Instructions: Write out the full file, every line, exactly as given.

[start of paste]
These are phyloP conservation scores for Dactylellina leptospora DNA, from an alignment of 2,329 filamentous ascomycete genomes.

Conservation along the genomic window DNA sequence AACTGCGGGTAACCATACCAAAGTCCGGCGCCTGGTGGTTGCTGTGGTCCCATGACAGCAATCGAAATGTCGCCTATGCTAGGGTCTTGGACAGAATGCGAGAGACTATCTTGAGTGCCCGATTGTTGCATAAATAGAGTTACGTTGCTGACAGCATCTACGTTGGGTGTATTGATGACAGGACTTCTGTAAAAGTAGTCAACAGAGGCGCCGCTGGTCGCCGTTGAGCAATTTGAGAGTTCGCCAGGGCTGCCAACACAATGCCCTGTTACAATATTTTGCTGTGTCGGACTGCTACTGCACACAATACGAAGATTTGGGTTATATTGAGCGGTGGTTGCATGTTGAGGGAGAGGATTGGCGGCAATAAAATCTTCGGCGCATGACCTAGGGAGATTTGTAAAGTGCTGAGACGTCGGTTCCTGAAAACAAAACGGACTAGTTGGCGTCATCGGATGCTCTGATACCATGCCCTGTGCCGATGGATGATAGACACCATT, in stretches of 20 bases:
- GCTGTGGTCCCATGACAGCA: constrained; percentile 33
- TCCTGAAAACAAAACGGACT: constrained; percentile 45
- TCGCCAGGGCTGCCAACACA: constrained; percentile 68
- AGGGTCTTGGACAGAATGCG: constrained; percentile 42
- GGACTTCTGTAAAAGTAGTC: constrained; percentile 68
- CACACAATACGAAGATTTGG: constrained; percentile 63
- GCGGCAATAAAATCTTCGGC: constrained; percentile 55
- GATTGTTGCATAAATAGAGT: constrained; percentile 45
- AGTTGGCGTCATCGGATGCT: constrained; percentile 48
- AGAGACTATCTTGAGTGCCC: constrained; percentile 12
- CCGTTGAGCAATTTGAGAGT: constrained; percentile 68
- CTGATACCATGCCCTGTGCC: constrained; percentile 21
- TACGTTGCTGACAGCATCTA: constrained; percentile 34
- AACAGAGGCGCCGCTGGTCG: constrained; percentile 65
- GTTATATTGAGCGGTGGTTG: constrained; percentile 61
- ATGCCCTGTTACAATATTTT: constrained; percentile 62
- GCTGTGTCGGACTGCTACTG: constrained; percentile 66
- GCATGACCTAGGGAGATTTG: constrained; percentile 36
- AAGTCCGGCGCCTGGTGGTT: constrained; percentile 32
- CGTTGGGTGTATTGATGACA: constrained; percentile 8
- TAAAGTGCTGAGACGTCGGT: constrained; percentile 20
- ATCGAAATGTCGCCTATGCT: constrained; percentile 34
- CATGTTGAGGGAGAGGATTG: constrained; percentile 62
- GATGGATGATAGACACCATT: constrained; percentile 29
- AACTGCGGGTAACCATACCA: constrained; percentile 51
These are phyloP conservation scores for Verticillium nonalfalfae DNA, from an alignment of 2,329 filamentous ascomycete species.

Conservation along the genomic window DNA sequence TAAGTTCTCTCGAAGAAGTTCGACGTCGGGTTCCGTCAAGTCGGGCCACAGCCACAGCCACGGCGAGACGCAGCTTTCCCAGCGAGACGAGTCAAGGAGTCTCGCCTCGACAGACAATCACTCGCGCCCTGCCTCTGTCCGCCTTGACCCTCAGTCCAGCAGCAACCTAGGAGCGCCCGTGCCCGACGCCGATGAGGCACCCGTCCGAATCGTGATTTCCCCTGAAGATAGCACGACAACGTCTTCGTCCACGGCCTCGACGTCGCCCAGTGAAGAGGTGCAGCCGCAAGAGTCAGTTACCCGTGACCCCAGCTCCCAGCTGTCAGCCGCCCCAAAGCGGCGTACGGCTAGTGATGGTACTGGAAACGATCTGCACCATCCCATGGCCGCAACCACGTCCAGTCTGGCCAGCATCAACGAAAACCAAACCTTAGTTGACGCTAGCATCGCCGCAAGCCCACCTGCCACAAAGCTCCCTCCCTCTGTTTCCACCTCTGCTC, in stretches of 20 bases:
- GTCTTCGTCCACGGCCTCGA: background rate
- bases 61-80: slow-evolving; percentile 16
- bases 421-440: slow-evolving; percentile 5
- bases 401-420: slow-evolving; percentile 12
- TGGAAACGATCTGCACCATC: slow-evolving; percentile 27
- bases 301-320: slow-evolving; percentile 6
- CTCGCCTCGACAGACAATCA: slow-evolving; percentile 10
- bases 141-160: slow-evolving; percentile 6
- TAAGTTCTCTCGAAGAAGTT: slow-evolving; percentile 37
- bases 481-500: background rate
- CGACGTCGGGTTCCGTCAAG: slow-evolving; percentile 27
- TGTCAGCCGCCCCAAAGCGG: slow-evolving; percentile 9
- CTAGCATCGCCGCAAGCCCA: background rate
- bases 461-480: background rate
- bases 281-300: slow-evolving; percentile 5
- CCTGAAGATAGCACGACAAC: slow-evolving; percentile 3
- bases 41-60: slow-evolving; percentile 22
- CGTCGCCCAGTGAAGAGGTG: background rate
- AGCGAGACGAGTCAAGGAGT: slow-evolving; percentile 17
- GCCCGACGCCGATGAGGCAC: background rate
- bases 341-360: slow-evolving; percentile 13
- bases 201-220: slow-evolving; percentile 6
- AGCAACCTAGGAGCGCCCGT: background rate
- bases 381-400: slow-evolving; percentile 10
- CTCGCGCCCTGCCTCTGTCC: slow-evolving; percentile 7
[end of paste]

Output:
These are phyloP conservation scores for Dactylellina leptospora DNA, from an alignment of 2,329 filamentous ascomycete genomes.

Conservation along the genomic window DNA sequence AACTGCGGGTAACCATACCAAAGTCCGGCGCCTGGTGGTTGCTGTGGTCCCATGACAGCAATCGAAATGTCGCCTATGCTAGGGTCTTGGACAGAATGCGAGAGACTATCTTGAGTGCCCGATTGTTGCATAAATAGAGTTACGTTGCTGACAGCATCTACGTTGGGTGTATTGATGACAGGACTTCTGTAAAAGTAGTCAACAGAGGCGCCGCTGGTCGCCGTTGAGCAATTTGAGAGTTCGCCAGGGCTGCCAACACAATGCCCTGTTACAATATTTTGCTGTGTCGGACTGCTACTGCACACAATACGAAGATTTGGGTTATATTGAGCGGTGGTTGCATGTTGAGGGAGAGGATTGGCGGCAATAAAATCTTCGGCGCATGACCTAGGGAGATTTGTAAAGTGCTGAGACGTCGGTTCCTGAAAACAAAACGGACTAGTTGGCGTCATCGGATGCTCTGATACCATGCCCTGTGCCGATGGATGATAGACACCATT, in stretches of 20 bases:
- GCTGTGGTCCCATGACAGCA: constrained; percentile 33
- TCCTGAAAACAAAACGGACT: constrained; percentile 45
- TCGCCAGGGCTGCCAACACA: constrained; percentile 68
- AGGGTCTTGGACAGAATGCG: constrained; percentile 42
- GGACTTCTGTAAAAGTAGTC: constrained; percentile 68
- CACACAATACGAAGATTTGG: constrained; percentile 63
- GCGGCAATAAAATCTTCGGC: constrained; percentile 55
- GATTGTTGCATAAATAGAGT: constrained; percentile 45
- AGTTGGCGTCATCGGATGCT: constrained; percentile 48
- AGAGACTATCTTGAGTGCCC: constrained; percentile 12
- CCGTTGAGCAATTTGAGAGT: constrained; percentile 68
- CTGATACCATGCCCTGTGCC: constrained; percentile 21
- TACGTTGCTGACAGCATCTA: constrained; percentile 34
- AACAGAGGCGCCGCTGGTCG: constrained; percentile 65
- GTTATATTGAGCGGTGGTTG: constrained; percentile 61
- ATGCCCTGTTACAATATTTT: constrained; percentile 62
- GCTGTGTCGGACTGCTACTG: constrained; percentile 66
- GCATGACCTAGGGAGATTTG: constrained; percentile 36
- AAGTCCGGCGCCTGGTGGTT: constrained; percentile 32
- CGTTGGGTGTATTGATGACA: constrained; percentile 8
- TAAAGTGCTGAGACGTCGGT: constrained; percentile 20
- ATCGAAATGTCGCCTATGCT: constrained; percentile 34
- CATGTTGAGGGAGAGGATTG: constrained; percentile 62
- GATGGATGATAGACACCATT: constrained; percentile 29
- AACTGCGGGTAACCATACCA: constrained; percentile 51
These are phyloP conservation scores for Verticillium nonalfalfae DNA, from an alignment of 2,329 filamentous ascomycete species.

Conservation along the genomic window DNA sequence TAAGTTCTCTCGAAGAAGTTCGACGTCGGGTTCCGTCAAGTCGGGCCACAGCCACAGCCACGGCGAGACGCAGCTTTCCCAGCGAGACGAGTCAAGGAGTCTCGCCTCGACAGACAATCACTCGCGCCCTGCCTCTGTCCGCCTTGACCCTCAGTCCAGCAGCAACCTAGGAGCGCCCGTGCCCGACGCCGATGAGGCACCCGTCCGAATCGTGATTTCCCCTGAAGATAGCACGACAACGTCTTCGTCCACGGCCTCGACGTCGCCCAGTGAAGAGGTGCAGCCGCAAGAGTCAGTTACCCGTGACCCCAGCTCCCAGCTGTCAGCCGCCCCAAAGCGGCGTACGGCTAGTGATGGTACTGGAAACGATCTGCACCATCCCATGGCCGCAACCACGTCCAGTCTGGCCAGCATCAACGAAAACCAAACCTTAGTTGACGCTAGCATCGCCGCAAGCCCACCTGCCACAAAGCTCCCTCCCTCTGTTTCCACCTCTGCTC, in stretches of 20 bases:
- GTCTTCGTCCACGGCCTCGA: background rate
- bases 61-80: slow-evolving; percentile 16
- bases 421-440: slow-evolving; percentile 5
- bases 401-420: slow-evolving; percentile 12
- TGGAAACGATCTGCACCATC: slow-evolving; percentile 27
- bases 301-320: slow-evolving; percentile 6
- CTCGCCTCGACAGACAATCA: slow-evolving; percentile 10
- bases 141-160: slow-evolving; percentile 6
- TAAGTTCTCTCGAAGAAGTT: slow-evolving; percentile 37
- bases 481-500: background rate
- CGACGTCGGGTTCCGTCAAG: slow-evolving; percentile 27
- TGTCAGCCGCCCCAAAGCGG: slow-evolving; percentile 9
- CTAGCATCGCCGCAAGCCCA: background rate
- bases 461-480: background rate
- bases 281-300: slow-evolving; percentile 5
- CCTGAAGATAGCACGACAAC: slow-evolving; percentile 3
- bases 41-60: slow-evolving; percentile 22
- CGTCGCCCAGTGAAGAGGTG: background rate
- AGCGAGACGAGTCAAGGAGT: slow-evolving; percentile 17
- GCCCGACGCCGATGAGGCAC: background rate
- bases 341-360: slow-evolving; percentile 13
- bases 201-220: slow-evolving; percentile 6
- AGCAACCTAGGAGCGCCCGT: background rate
- bases 381-400: slow-evolving; percentile 10
- CTCGCGCCCTGCCTCTGTCC: slow-evolving; percentile 7